Jennifer wrote this morning about the discharge petition now under consideration in the House. It would force a vote on a measure to change House rules so as to require that all but emergency bills be posted on the Web for three full days before a vote can be taken on them. Besides the article in the Hill that Jennifer referred to, John Fund of the Wall Street Journal also writes this morning on the subject.
This is an idea that is hard to argue against, at least if you want to give lip service to the notion that the federal government is a government by the people as well as of and for them. That, of course, doesn’t stop some from trying. Senator Kent Conrad, Democrat of North Dakota, says that proposals such as this are useless because only 5 percent of Americans would be capable of understanding the legalese that acts of Congress are necessarily written in. “Anybody who thinks that is going to be transparent to the American people,” Conrad said, “is really not telling it like it is.”
Really? Since the population of the United States is more than 300 million, that means that, by Sen. Conrad’s count, there are 15 million people capable of reading, comprehending, and vetting a bill in this country. That’s quite a proofreading committee. And no small part of the power of the blogosphere is that it brings together, instantly, remarkable amounts of expertise. Just ask Dan Rather, whose 2004 hit job on President Bush was blown to smithereens on the Internet in 24 hours, let alone 72. With 15 million pairs of eyeballs scanning it, even the longest and most convoluted bill can be picked over quite efficiently.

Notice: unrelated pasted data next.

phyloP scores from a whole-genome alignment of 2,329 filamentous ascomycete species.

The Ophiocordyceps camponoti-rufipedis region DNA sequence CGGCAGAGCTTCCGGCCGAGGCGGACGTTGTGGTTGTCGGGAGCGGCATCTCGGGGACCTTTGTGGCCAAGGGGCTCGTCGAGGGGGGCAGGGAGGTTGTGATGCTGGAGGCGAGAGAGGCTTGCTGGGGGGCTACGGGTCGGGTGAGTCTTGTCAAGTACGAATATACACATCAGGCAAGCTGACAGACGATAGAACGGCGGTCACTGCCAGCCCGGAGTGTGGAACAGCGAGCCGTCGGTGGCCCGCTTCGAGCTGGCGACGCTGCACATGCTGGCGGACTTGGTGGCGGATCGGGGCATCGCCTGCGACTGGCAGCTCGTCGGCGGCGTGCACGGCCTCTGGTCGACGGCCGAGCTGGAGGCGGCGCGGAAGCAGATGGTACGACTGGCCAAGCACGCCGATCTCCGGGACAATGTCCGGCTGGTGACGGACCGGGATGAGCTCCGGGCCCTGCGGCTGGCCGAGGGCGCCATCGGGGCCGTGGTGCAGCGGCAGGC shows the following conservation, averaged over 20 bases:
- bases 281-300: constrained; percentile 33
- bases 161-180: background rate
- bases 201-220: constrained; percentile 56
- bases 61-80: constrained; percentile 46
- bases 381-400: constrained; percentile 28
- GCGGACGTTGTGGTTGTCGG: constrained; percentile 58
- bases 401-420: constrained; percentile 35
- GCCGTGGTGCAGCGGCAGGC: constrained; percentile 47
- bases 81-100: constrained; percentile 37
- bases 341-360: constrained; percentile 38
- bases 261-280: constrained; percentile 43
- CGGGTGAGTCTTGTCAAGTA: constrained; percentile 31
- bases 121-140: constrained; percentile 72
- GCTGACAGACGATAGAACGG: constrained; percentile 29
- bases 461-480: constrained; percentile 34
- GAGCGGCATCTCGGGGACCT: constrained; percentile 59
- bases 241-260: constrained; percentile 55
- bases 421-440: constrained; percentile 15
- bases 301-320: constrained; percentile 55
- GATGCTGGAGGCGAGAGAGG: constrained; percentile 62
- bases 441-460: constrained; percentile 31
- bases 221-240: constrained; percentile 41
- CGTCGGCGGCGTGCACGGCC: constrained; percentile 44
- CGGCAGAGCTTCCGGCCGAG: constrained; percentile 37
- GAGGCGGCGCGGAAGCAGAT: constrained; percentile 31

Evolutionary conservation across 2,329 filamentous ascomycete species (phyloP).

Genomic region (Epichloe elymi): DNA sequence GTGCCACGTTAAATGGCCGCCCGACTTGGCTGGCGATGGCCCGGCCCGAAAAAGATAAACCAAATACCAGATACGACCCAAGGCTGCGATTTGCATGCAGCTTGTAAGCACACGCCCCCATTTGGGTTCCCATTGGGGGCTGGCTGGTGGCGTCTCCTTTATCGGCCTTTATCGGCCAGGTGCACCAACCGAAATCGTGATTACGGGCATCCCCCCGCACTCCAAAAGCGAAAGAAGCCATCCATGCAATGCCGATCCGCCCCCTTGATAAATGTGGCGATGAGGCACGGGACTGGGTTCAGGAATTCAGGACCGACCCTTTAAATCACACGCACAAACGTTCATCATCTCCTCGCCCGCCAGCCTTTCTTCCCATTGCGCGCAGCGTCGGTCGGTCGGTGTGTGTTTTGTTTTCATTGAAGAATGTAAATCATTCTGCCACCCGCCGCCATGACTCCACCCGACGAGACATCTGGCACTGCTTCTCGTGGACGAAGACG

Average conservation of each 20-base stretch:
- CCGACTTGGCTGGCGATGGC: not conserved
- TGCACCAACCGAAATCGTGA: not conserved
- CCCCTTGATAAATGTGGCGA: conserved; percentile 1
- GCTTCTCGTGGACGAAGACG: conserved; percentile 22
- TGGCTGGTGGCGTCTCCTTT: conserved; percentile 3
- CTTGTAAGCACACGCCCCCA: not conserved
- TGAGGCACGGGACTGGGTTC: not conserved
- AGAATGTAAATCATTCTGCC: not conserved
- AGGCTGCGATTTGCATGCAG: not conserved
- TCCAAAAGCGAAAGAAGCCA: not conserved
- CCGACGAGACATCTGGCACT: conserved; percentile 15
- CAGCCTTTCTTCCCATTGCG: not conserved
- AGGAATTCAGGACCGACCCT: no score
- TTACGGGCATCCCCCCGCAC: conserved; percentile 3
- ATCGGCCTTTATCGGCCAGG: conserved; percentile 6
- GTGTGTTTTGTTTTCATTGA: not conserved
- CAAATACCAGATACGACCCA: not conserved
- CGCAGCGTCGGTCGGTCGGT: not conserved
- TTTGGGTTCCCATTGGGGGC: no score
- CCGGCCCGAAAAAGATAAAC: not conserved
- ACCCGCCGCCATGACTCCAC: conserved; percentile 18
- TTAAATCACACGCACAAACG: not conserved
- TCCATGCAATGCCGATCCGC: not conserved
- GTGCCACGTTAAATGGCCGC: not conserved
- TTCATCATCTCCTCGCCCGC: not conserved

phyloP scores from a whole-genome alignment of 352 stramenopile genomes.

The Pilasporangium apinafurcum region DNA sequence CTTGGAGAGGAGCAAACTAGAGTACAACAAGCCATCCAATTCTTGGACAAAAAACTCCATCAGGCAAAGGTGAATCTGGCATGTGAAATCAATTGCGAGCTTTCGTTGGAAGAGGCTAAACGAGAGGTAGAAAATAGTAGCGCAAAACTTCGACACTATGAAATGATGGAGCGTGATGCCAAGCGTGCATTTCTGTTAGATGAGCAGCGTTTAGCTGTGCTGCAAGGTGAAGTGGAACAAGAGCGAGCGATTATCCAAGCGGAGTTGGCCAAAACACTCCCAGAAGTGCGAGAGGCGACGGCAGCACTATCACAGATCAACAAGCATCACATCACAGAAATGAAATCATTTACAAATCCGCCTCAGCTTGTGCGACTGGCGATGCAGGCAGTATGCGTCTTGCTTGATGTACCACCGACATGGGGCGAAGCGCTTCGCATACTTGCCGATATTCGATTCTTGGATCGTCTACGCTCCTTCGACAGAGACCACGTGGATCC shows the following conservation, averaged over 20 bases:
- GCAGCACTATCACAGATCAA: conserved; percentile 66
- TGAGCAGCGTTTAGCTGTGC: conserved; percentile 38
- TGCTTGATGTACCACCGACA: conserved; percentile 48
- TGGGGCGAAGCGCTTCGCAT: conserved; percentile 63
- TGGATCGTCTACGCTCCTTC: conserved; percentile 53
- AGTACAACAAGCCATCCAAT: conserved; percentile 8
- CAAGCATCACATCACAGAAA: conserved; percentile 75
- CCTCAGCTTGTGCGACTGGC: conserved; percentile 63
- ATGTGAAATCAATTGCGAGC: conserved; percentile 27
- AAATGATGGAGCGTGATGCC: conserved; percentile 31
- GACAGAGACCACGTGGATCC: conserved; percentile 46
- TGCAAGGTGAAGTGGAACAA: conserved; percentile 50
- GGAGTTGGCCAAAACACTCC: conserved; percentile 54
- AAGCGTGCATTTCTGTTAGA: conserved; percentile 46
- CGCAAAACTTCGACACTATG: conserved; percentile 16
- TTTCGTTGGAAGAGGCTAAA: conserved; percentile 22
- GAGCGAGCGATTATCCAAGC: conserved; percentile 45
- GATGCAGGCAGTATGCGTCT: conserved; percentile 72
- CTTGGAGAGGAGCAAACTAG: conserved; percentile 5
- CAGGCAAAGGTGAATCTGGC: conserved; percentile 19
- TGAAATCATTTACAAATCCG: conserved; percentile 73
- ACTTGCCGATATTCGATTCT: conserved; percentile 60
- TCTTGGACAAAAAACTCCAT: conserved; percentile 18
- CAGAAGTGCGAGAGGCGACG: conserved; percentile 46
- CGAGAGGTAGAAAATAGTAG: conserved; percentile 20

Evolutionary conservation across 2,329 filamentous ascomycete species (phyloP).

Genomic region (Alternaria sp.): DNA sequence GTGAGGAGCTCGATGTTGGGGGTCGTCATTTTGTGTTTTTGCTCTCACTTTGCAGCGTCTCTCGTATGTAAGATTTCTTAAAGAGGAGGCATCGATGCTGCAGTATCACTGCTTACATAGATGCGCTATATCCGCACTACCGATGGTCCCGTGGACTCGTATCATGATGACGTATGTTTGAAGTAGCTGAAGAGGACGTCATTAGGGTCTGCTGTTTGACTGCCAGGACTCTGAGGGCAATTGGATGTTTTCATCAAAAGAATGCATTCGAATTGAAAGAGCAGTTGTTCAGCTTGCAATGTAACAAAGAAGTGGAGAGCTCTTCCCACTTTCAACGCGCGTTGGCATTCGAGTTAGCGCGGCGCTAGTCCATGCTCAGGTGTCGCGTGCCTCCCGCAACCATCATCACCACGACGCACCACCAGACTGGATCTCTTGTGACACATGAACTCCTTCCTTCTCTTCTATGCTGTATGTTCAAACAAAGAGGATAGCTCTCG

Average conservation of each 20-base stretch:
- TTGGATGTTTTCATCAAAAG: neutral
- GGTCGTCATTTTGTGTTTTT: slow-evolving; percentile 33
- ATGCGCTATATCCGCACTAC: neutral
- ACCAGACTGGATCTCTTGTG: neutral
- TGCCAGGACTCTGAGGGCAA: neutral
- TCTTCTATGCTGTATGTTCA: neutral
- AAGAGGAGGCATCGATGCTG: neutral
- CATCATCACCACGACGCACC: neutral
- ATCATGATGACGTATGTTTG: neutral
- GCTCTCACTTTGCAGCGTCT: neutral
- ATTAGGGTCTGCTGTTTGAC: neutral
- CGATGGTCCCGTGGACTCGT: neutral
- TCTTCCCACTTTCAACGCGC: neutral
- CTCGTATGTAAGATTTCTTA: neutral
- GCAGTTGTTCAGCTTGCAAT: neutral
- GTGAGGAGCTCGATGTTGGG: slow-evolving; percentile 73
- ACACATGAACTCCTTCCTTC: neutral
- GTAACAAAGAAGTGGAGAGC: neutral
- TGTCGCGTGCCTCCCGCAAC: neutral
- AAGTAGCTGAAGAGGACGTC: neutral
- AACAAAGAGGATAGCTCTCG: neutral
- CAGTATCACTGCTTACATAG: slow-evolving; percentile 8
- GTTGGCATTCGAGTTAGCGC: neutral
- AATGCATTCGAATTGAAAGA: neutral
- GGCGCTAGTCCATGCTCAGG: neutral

In the 15th century, the printing press made the distribution of information cheaper by at least an order of magnitude. The number of books in Western Europe increased in the next 50 years from perhaps 50,000 to 10 million. The result was, among much else, the Reformation of the 16th century, the scientific revolution of the 17th, and the Enlightenment of the 18th. In the 19th century, the steam engine as a power source for rotary presses reduced the price again by an order of magnitude, and the mass media informing an ever-more-educated population powered the spread of democracy through the Western world. Today it is the microprocessor and the Internet that are, once again, radically reducing the cost of information and increasing the speed of its distribution by orders of magnitude.
The political establishment is not happy about that, and well they might not be. After all, the printing press greatly and permanently reduced the power of the Catholic Church. The mass media—in the form of the Times of London and a reporter named William Howard Russell—exposed the squalor, disease, and ineptitude of the British army in the Crimean War and brought down the government of Lord Aberdeen. Today the extraordinary power of the Internet to reveal the inner workings of Washington to the public is a clear and present danger to the power of the political establishment—the politicians, the lobbyists, and, by no means least, the old media.
They will fight to maintain the status quo. But it will be a losing fight, not least because they can’t actually argue against the concept without arguing that the people should butt out of the process by which the people are governed.